--------------------

Thanks a bunch there Jeff. I'd hazard a guess that you live NOWHERE near New York City.

In the same breath, you reference 9/11 and denounce most of the population of the city where the towers fell.

I'm astounded right-wing, who continually use 9/11 as a stick to try and get their way in any debate. I heard it a million times during the presidential campaign and it's almost funny if it weren't so sad.

The truth of the matter is that New York City is mostly left-wing democrats, and yet, we were the most affected by the events of 9/11 - dude, it happened less than 3 miles from where I lived, I watched the whole thing LIVE FROM MY ROOF because I had a view of the towers. My best-friend dug at ground zero, I knew people who died that day... CAN YOU SAY THAT????

And yet, I am sick that my country has stooped to such tactics. We are no better than those we hate if we go down that path. Some moral high ground we have if we're doing the same thing they are.

I thought we were better than that. So much for 'civilized'. I guess we're all animals when it comes down to it.

But as usual, the people angriest over 9/11 are the people that weren't there, the people that watched it on TV, and are just using it as a battle-cry, the same way a divorced couple uses the children as a weapon to hurt each other.

And "my people", those of us that actually were there, are caught in the middle of your idealogical war.

Stop already. We're tired of 9/11 demogogues threating us with another attack unless we hunt down and kill everyone of muslim descent. My guess is that living where you live, you've probably never met a muslim either, just seen 'em on TV.

Posted by: techrat | April 22, 2009 4:40 PM | Report abuse

I love how so many here defend the torture as "well, those animals are beheading our troops, and they wouldn't be so nice to us if the tables were turned"... yadda yadda...

Ok, so, let's use your logic there on other areas. If someone tries to mug me on a city street, I guess I also have the right to shoot to kill. In fact, I should have the right to shoot to kill anyone I *think* is going to mug me, to prevent future possible muggings, right?

After all, we're torturing to prevent future possible attacks.

I guess the question I'm trying to ask is: What about all the innocent people with no information that we are torturing, because we mistakenly believe that they do have information?

How does that make us look to the rest of the world? Good or evil? Does a "good" country torture people? How do the Moms and Dads of those being tortured think of us?

And if you reply back with the same redneck nonsense, I'll be sure to avoid where you live, 'cause you might shoot me (after all, I *might* mug you).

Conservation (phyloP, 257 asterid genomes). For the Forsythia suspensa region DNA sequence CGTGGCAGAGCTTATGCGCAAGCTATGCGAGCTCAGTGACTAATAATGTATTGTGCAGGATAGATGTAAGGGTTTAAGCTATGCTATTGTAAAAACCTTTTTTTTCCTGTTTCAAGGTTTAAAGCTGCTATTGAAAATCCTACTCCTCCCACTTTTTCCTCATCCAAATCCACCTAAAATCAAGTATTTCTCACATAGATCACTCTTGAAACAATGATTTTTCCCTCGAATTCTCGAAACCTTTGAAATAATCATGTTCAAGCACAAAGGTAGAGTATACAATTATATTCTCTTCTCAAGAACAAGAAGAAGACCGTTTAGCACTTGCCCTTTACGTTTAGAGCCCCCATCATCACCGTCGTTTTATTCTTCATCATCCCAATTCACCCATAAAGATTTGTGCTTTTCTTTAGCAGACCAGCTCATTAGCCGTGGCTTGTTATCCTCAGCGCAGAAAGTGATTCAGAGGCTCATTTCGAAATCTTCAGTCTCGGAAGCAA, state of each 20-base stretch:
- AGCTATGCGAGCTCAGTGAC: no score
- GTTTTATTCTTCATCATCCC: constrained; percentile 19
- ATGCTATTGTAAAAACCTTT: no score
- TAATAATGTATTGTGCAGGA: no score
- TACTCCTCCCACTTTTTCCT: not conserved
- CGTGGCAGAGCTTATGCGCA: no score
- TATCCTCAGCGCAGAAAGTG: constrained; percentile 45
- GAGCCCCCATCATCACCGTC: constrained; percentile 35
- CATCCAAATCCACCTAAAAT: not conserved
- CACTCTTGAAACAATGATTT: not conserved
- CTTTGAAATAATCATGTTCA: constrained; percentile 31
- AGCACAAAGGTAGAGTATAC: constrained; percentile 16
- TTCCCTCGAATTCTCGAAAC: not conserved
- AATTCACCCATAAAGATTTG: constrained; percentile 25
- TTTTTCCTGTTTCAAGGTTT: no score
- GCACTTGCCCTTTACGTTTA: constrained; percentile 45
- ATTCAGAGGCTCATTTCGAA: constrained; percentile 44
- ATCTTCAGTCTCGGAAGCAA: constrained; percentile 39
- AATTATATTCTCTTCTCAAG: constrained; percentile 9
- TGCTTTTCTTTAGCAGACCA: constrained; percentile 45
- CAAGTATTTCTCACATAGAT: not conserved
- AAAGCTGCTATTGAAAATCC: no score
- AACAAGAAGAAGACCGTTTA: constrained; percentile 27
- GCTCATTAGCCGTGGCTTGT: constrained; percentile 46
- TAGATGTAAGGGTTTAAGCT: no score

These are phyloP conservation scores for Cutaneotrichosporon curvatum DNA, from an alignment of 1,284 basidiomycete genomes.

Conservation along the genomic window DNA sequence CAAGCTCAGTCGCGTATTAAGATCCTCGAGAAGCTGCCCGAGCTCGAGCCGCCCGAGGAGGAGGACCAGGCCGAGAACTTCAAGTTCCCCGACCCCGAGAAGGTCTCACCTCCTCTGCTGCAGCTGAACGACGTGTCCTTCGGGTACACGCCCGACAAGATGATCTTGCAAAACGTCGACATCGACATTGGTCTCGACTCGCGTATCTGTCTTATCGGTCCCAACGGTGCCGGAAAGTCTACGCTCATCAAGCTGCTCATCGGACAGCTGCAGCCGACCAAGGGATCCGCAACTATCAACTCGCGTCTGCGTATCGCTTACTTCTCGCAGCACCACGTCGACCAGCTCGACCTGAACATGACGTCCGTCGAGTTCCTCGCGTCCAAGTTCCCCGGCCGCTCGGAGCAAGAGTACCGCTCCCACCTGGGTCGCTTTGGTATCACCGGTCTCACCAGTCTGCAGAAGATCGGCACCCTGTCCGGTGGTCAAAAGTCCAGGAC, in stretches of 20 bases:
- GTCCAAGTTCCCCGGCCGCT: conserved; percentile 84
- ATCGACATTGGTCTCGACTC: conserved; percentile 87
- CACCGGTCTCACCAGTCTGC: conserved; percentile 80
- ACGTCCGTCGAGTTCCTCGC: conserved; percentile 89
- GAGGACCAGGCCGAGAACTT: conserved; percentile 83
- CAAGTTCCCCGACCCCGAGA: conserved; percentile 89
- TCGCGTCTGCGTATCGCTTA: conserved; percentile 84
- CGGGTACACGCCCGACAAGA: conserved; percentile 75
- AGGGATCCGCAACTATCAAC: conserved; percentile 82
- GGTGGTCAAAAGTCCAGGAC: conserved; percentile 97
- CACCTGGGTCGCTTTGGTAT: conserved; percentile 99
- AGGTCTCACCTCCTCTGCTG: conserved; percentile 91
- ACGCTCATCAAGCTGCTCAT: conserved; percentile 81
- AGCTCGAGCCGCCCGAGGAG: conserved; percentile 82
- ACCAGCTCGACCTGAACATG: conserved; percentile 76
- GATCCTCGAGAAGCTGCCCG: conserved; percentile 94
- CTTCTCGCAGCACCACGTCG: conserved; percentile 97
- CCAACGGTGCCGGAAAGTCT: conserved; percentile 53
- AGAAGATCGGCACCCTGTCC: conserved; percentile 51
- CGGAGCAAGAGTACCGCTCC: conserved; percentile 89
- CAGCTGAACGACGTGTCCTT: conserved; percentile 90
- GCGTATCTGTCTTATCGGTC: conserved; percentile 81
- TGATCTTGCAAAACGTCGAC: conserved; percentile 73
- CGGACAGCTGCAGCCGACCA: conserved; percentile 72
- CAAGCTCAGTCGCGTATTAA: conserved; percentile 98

Posted by: techrat | April 22, 2009 4:17 PM | Report abuse

I am a Vietnam Combat Veteran and a retired police officer. I would like to ask you and your readers a question. If suicide bombers started blowing themselves up in America's malls (which is not an unrealistic proposition) with hundreds of our children, family and friends blown to pieces right before our eyes, the police were able to capture some of the handlers of the suicide bombers, would torture of the suspects to obtain future targets, be justified?

You have to know that war is a very dirty and lethal business and it is nothing like what you see portrayed in the movies or television. I would venture to say that almost none of the people who gave comments have ever fought in a war or lived in a war zone or country like Israel where death stalks you and your friends on a 24/7 basis. It is not as clean or unthreatening to you as the latest video games that are out, and when you die in war, rather you are a soldier or a civilian, your DEAD, you cannot hit restart and play the game again. War is the final game for all of the victims! War is also a non-discriminating executioner, it kills whoever happens to be in the line of fire regardless if they were the intended target or not. You have to have been there to see, smell, hear, feel and have participated in it to really understand the mentality of WAR. In this particular style war with well armed religious fanatics, who use suicide bombers as one of their weapons, it becomes even more vicious and bloody. These types of fanatics only understand and respect one thing, a bullet between the eyes. Anything less lethal from the enemy (US MILITARY/CIVILIANS), they perceive as a weakness.

Having experienced all of the above, "up close and personal," I still believe that their must be strict supervision even in War, especially when you approach the blurred lines between legal and illegal acts. Harsh interrogation/torture or what ever you call it has to be executed in a controlled, rational, almost clinical manner by a professional trained in the methodology. In most cases interrogations are not carried out by fellow soldiers who have just seen their buddies blown to bits, because every human has a breaking point at which time you can cross over to the dark side of humanity, and sometimes you never return.